One of several - just Google Stuart McGill Superman exercise

  • 3 0
 Appreciate your advice, last thing I want to do is make my pansy back worse!
  • 6 0
 I will anecdotally attest to this. I created my own little hell of sciatica through spinal compressions of common back/ab exercises. After a year of physio, I have completely new routines that no longer involve paralyzing nerve pain. Woot!

The routine involves variations on the "dead bug," doing all upper body work whilst on a wobble board, doing nearly all lower back on a wobble board ( body or low-weight, high-rep), and very carefully-controlled upper body movements with various hanging grips. Oh, and yoga without the locust or cat-cow Smile
  • 6 11
flag lassemj (Mar 9, 2022 at 9:04) (Below Threshold)
 Im sorry but people should not be afraid to that exercise at all, you even got gravity working against the contraction. Its like saying you shouldn't go to full extension in a knee extension machine, because you will lock out your knees and damage them - it's simply not true..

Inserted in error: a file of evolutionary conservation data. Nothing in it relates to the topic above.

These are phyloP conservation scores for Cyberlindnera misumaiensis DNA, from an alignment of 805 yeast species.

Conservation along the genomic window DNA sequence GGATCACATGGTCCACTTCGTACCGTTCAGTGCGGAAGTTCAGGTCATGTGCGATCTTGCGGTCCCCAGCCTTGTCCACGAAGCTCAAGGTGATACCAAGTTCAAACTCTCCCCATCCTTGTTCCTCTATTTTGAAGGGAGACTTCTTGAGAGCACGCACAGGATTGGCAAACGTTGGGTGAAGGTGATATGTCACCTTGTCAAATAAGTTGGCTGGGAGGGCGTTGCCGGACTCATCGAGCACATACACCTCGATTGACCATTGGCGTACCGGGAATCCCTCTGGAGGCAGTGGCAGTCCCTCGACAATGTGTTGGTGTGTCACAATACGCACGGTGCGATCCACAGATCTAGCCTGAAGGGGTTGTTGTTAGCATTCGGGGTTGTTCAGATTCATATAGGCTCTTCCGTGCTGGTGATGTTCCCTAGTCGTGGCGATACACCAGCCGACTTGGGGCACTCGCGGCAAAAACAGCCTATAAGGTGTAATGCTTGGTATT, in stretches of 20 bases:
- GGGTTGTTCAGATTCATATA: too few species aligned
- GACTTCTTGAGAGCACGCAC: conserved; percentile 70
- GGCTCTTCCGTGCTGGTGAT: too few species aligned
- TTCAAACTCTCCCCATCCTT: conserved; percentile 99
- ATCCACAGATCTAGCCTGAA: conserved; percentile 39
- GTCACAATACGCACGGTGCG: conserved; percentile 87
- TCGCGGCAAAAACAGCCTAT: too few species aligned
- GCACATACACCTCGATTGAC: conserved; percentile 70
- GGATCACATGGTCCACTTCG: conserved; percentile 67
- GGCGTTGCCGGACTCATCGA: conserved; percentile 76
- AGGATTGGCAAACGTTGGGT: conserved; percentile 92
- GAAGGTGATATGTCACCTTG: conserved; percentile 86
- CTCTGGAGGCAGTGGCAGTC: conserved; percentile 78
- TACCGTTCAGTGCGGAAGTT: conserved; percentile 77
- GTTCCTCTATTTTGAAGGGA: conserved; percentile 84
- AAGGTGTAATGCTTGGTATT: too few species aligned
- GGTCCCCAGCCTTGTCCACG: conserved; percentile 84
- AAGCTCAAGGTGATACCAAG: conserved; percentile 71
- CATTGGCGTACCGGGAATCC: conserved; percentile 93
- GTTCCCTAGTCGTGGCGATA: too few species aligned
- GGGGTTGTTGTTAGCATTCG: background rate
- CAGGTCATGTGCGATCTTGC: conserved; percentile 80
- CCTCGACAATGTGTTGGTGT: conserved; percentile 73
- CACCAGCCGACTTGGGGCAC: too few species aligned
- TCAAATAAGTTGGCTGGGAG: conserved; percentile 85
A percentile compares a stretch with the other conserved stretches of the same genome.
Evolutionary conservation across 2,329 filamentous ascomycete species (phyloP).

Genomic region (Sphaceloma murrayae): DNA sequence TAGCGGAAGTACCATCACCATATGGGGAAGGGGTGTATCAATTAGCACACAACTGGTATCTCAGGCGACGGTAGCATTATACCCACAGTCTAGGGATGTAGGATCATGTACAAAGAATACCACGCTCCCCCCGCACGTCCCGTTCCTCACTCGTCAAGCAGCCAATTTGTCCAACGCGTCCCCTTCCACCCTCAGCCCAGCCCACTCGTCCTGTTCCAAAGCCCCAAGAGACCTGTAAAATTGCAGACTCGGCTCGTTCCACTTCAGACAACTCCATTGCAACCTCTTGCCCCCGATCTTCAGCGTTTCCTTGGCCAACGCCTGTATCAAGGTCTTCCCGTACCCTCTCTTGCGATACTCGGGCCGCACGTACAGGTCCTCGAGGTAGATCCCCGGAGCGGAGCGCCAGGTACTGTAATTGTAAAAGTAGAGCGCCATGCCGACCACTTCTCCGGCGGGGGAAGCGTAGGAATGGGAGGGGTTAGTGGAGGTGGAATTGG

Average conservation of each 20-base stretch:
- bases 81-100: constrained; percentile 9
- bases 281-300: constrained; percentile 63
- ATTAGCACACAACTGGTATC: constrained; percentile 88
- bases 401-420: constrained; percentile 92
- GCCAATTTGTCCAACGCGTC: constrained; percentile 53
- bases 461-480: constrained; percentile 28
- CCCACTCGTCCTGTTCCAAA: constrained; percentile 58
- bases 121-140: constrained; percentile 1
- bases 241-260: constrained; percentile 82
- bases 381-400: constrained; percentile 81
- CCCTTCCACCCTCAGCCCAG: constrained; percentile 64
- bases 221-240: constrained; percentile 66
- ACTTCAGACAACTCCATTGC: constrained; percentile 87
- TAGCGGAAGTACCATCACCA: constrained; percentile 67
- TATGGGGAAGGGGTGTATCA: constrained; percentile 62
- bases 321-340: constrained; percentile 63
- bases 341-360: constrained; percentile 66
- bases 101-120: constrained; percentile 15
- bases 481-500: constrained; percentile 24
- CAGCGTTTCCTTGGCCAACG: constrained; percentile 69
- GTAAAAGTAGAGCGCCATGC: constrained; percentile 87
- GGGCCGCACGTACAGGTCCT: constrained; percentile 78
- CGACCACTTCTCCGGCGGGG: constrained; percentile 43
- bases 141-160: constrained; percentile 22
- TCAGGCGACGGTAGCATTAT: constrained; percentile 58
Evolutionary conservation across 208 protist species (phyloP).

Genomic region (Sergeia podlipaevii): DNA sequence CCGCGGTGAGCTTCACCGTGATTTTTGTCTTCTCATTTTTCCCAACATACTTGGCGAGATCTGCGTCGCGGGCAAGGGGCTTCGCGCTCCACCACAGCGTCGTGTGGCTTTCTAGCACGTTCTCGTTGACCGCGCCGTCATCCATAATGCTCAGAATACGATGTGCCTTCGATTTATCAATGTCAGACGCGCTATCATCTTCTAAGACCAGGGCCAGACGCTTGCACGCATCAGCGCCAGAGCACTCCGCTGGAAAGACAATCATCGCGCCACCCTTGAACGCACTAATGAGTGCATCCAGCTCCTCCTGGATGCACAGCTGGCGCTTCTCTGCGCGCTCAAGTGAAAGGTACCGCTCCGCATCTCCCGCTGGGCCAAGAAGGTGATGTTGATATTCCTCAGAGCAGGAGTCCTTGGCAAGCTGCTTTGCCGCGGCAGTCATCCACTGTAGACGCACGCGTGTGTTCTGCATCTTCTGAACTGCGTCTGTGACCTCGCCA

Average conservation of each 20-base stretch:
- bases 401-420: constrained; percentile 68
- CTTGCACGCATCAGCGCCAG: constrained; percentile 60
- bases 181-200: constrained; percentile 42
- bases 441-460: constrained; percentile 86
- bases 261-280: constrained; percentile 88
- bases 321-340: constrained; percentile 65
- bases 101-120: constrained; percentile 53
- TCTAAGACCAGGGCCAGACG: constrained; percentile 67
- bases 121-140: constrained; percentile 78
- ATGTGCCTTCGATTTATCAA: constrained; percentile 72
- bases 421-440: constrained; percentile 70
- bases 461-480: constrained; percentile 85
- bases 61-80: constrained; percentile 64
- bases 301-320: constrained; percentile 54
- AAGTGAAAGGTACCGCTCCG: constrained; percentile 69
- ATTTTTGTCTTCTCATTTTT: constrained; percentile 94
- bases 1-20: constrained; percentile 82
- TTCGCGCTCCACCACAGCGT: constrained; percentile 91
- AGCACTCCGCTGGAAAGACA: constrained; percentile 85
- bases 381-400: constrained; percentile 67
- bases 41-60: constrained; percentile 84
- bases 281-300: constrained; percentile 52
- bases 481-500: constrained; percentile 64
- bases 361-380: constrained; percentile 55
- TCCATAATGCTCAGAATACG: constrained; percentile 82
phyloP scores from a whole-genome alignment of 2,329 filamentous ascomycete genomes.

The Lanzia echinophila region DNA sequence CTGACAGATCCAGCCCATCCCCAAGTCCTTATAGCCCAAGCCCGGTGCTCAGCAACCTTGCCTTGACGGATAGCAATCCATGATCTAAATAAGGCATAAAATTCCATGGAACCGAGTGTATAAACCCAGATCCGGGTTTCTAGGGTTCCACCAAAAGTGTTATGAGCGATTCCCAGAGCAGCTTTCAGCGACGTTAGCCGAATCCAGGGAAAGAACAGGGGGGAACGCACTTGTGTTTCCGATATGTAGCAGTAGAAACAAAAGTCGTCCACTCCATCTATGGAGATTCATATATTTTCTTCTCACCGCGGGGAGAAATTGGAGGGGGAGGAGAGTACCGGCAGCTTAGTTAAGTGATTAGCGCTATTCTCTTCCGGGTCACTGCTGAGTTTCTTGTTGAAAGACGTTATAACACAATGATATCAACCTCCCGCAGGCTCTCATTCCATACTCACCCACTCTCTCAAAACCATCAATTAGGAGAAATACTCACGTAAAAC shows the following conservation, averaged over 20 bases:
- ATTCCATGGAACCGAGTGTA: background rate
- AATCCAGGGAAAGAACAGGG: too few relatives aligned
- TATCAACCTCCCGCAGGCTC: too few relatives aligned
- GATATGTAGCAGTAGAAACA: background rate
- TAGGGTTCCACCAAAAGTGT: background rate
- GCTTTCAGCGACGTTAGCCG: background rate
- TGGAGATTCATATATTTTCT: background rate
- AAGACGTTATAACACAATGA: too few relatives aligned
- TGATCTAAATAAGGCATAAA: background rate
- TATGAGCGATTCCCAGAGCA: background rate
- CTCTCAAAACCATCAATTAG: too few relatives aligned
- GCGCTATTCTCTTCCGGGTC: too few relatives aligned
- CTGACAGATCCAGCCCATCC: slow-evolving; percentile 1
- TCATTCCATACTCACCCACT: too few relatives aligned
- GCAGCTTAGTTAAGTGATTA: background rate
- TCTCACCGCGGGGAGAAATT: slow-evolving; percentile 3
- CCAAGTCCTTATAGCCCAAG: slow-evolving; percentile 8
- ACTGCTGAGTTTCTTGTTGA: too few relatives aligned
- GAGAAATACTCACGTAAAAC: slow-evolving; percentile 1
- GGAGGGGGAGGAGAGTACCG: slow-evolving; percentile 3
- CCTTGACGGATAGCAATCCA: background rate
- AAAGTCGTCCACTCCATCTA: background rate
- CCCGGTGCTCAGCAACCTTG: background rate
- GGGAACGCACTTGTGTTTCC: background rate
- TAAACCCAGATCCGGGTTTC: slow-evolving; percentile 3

The spine is not fragile and which is something many people have a hard time understanding because of "slipped disc" stories. a slipped disc does not equal pain - which is also why many leading leading experts recommend only doing scans and imaging when there's talk about red flags like a fracture or a tumor.
giving people the idea that their body is fragile causes fear avoidance, catastrophic thoughts which can be a huge contributor to the experience of pain - and the major player when it comes to chronic LBP
  • 7 1
 @lassemj: "Slipped disk doesn't equal pain"? You obviously never had one.
  • 3 1
 @lassemj: @lassemj: Indeed the spine can support enormous load (using correct technique).

Re discs, people throw around "slipped discs" incorrectly. A Bulging disc can be painless (I had one).